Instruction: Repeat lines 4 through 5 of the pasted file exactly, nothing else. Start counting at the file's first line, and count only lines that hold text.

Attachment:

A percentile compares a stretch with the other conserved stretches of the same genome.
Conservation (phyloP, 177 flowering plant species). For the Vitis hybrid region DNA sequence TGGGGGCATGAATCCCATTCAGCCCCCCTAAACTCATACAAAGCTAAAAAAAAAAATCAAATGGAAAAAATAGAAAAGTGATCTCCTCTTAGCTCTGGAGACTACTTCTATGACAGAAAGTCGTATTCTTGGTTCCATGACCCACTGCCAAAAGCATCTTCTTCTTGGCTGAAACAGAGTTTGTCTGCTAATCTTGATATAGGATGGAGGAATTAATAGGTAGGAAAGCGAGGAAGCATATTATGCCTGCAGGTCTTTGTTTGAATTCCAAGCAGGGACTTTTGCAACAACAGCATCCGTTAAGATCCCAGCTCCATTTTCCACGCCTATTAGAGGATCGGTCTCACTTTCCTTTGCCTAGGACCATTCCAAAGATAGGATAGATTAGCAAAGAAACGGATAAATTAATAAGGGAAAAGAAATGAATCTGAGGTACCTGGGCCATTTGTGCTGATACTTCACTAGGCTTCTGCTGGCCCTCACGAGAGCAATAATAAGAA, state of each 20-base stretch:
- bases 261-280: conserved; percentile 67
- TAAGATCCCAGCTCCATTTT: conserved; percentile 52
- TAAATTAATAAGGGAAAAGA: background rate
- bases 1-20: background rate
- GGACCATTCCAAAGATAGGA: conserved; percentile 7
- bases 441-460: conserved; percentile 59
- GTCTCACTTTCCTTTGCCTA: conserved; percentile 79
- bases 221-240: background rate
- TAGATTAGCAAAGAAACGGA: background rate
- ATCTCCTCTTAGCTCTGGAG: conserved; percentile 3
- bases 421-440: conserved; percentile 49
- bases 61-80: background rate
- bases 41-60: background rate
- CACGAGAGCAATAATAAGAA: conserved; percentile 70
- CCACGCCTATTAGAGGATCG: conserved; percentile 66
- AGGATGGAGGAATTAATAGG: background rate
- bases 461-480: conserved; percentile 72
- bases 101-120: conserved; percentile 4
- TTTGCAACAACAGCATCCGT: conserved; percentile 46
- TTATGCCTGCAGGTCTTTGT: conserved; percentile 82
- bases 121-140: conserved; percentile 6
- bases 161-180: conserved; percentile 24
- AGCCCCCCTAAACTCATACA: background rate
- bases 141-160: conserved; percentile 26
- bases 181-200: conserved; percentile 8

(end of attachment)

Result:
- TAAGATCCCAGCTCCATTTT: conserved; percentile 52
- TAAATTAATAAGGGAAAAGA: background rate